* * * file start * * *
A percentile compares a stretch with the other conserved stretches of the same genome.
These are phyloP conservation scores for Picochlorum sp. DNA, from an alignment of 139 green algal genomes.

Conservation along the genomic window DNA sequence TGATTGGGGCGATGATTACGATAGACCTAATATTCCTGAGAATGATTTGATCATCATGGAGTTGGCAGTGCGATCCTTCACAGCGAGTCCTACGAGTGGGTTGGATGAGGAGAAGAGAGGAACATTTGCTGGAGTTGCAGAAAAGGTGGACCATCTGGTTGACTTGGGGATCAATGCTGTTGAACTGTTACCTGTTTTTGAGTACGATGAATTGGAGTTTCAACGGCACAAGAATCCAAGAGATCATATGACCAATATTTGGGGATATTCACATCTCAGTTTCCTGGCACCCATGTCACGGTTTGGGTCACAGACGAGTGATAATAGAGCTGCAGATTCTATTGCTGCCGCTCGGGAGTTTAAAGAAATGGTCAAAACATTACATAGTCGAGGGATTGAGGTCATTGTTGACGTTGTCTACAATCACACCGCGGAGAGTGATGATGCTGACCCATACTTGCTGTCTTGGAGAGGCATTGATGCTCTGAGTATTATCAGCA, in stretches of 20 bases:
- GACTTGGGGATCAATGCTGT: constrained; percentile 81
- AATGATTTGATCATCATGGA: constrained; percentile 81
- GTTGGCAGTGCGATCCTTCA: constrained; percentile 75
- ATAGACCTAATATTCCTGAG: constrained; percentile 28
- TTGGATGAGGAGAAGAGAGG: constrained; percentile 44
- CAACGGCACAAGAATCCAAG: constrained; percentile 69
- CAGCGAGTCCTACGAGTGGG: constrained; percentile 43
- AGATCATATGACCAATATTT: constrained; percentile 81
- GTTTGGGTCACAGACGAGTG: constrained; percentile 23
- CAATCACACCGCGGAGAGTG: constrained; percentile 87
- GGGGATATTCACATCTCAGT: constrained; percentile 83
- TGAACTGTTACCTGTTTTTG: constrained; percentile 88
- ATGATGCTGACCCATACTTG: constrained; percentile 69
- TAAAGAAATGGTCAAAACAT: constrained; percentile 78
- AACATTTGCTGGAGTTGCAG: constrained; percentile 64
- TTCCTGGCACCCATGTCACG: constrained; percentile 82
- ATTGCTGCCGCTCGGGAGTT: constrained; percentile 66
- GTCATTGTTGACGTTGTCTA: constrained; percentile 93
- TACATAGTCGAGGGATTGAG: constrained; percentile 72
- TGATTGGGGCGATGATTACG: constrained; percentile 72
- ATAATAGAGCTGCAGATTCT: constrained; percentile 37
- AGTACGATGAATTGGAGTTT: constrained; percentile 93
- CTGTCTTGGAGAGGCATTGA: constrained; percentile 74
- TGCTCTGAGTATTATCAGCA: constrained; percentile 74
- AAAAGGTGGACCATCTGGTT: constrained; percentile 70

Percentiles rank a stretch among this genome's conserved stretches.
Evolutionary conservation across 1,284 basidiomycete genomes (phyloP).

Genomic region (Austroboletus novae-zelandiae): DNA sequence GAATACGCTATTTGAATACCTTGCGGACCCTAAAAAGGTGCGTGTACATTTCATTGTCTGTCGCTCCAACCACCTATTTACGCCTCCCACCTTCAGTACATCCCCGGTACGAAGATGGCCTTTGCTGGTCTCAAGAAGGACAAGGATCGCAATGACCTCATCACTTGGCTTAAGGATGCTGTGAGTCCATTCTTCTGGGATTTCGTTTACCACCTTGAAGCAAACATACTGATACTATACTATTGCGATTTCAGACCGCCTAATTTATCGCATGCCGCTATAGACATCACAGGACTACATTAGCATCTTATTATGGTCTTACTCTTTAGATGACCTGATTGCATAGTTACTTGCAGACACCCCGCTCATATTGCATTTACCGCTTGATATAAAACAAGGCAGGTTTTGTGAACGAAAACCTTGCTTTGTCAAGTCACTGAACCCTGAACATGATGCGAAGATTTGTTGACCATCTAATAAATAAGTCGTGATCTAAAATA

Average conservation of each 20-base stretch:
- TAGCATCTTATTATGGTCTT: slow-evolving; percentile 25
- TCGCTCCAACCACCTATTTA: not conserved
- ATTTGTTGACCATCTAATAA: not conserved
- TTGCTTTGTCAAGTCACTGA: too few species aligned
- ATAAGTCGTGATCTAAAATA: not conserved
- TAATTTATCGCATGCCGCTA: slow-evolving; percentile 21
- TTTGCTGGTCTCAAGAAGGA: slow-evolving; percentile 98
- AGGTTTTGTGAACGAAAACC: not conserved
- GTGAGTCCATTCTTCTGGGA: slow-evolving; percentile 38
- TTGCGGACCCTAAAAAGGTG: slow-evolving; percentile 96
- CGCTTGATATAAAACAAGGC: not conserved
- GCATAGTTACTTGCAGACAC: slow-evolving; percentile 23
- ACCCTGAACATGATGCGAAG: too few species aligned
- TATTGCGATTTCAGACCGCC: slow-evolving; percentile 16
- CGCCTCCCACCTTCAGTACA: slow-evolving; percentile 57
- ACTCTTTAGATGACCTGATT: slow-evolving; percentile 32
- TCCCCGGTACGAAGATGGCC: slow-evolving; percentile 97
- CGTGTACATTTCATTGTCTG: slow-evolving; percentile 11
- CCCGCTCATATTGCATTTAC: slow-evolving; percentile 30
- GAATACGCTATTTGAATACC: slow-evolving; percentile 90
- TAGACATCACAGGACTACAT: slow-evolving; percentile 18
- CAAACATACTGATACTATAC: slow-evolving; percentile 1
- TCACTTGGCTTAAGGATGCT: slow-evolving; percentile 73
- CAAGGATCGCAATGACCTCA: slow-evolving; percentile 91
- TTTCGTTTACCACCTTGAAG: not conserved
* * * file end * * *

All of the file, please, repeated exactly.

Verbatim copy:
A percentile compares a stretch with the other conserved stretches of the same genome.
These are phyloP conservation scores for Picochlorum sp. DNA, from an alignment of 139 green algal genomes.

Conservation along the genomic window DNA sequence TGATTGGGGCGATGATTACGATAGACCTAATATTCCTGAGAATGATTTGATCATCATGGAGTTGGCAGTGCGATCCTTCACAGCGAGTCCTACGAGTGGGTTGGATGAGGAGAAGAGAGGAACATTTGCTGGAGTTGCAGAAAAGGTGGACCATCTGGTTGACTTGGGGATCAATGCTGTTGAACTGTTACCTGTTTTTGAGTACGATGAATTGGAGTTTCAACGGCACAAGAATCCAAGAGATCATATGACCAATATTTGGGGATATTCACATCTCAGTTTCCTGGCACCCATGTCACGGTTTGGGTCACAGACGAGTGATAATAGAGCTGCAGATTCTATTGCTGCCGCTCGGGAGTTTAAAGAAATGGTCAAAACATTACATAGTCGAGGGATTGAGGTCATTGTTGACGTTGTCTACAATCACACCGCGGAGAGTGATGATGCTGACCCATACTTGCTGTCTTGGAGAGGCATTGATGCTCTGAGTATTATCAGCA, in stretches of 20 bases:
- GACTTGGGGATCAATGCTGT: constrained; percentile 81
- AATGATTTGATCATCATGGA: constrained; percentile 81
- GTTGGCAGTGCGATCCTTCA: constrained; percentile 75
- ATAGACCTAATATTCCTGAG: constrained; percentile 28
- TTGGATGAGGAGAAGAGAGG: constrained; percentile 44
- CAACGGCACAAGAATCCAAG: constrained; percentile 69
- CAGCGAGTCCTACGAGTGGG: constrained; percentile 43
- AGATCATATGACCAATATTT: constrained; percentile 81
- GTTTGGGTCACAGACGAGTG: constrained; percentile 23
- CAATCACACCGCGGAGAGTG: constrained; percentile 87
- GGGGATATTCACATCTCAGT: constrained; percentile 83
- TGAACTGTTACCTGTTTTTG: constrained; percentile 88
- ATGATGCTGACCCATACTTG: constrained; percentile 69
- TAAAGAAATGGTCAAAACAT: constrained; percentile 78
- AACATTTGCTGGAGTTGCAG: constrained; percentile 64
- TTCCTGGCACCCATGTCACG: constrained; percentile 82
- ATTGCTGCCGCTCGGGAGTT: constrained; percentile 66
- GTCATTGTTGACGTTGTCTA: constrained; percentile 93
- TACATAGTCGAGGGATTGAG: constrained; percentile 72
- TGATTGGGGCGATGATTACG: constrained; percentile 72
- ATAATAGAGCTGCAGATTCT: constrained; percentile 37
- AGTACGATGAATTGGAGTTT: constrained; percentile 93
- CTGTCTTGGAGAGGCATTGA: constrained; percentile 74
- TGCTCTGAGTATTATCAGCA: constrained; percentile 74
- AAAAGGTGGACCATCTGGTT: constrained; percentile 70

Percentiles rank a stretch among this genome's conserved stretches.
Evolutionary conservation across 1,284 basidiomycete genomes (phyloP).

Genomic region (Austroboletus novae-zelandiae): DNA sequence GAATACGCTATTTGAATACCTTGCGGACCCTAAAAAGGTGCGTGTACATTTCATTGTCTGTCGCTCCAACCACCTATTTACGCCTCCCACCTTCAGTACATCCCCGGTACGAAGATGGCCTTTGCTGGTCTCAAGAAGGACAAGGATCGCAATGACCTCATCACTTGGCTTAAGGATGCTGTGAGTCCATTCTTCTGGGATTTCGTTTACCACCTTGAAGCAAACATACTGATACTATACTATTGCGATTTCAGACCGCCTAATTTATCGCATGCCGCTATAGACATCACAGGACTACATTAGCATCTTATTATGGTCTTACTCTTTAGATGACCTGATTGCATAGTTACTTGCAGACACCCCGCTCATATTGCATTTACCGCTTGATATAAAACAAGGCAGGTTTTGTGAACGAAAACCTTGCTTTGTCAAGTCACTGAACCCTGAACATGATGCGAAGATTTGTTGACCATCTAATAAATAAGTCGTGATCTAAAATA

Average conservation of each 20-base stretch:
- TAGCATCTTATTATGGTCTT: slow-evolving; percentile 25
- TCGCTCCAACCACCTATTTA: not conserved
- ATTTGTTGACCATCTAATAA: not conserved
- TTGCTTTGTCAAGTCACTGA: too few species aligned
- ATAAGTCGTGATCTAAAATA: not conserved
- TAATTTATCGCATGCCGCTA: slow-evolving; percentile 21
- TTTGCTGGTCTCAAGAAGGA: slow-evolving; percentile 98
- AGGTTTTGTGAACGAAAACC: not conserved
- GTGAGTCCATTCTTCTGGGA: slow-evolving; percentile 38
- TTGCGGACCCTAAAAAGGTG: slow-evolving; percentile 96
- CGCTTGATATAAAACAAGGC: not conserved
- GCATAGTTACTTGCAGACAC: slow-evolving; percentile 23
- ACCCTGAACATGATGCGAAG: too few species aligned
- TATTGCGATTTCAGACCGCC: slow-evolving; percentile 16
- CGCCTCCCACCTTCAGTACA: slow-evolving; percentile 57
- ACTCTTTAGATGACCTGATT: slow-evolving; percentile 32
- TCCCCGGTACGAAGATGGCC: slow-evolving; percentile 97
- CGTGTACATTTCATTGTCTG: slow-evolving; percentile 11
- CCCGCTCATATTGCATTTAC: slow-evolving; percentile 30
- GAATACGCTATTTGAATACC: slow-evolving; percentile 90
- TAGACATCACAGGACTACAT: slow-evolving; percentile 18
- CAAACATACTGATACTATAC: slow-evolving; percentile 1
- TCACTTGGCTTAAGGATGCT: slow-evolving; percentile 73
- CAAGGATCGCAATGACCTCA: slow-evolving; percentile 91
- TTTCGTTTACCACCTTGAAG: not conserved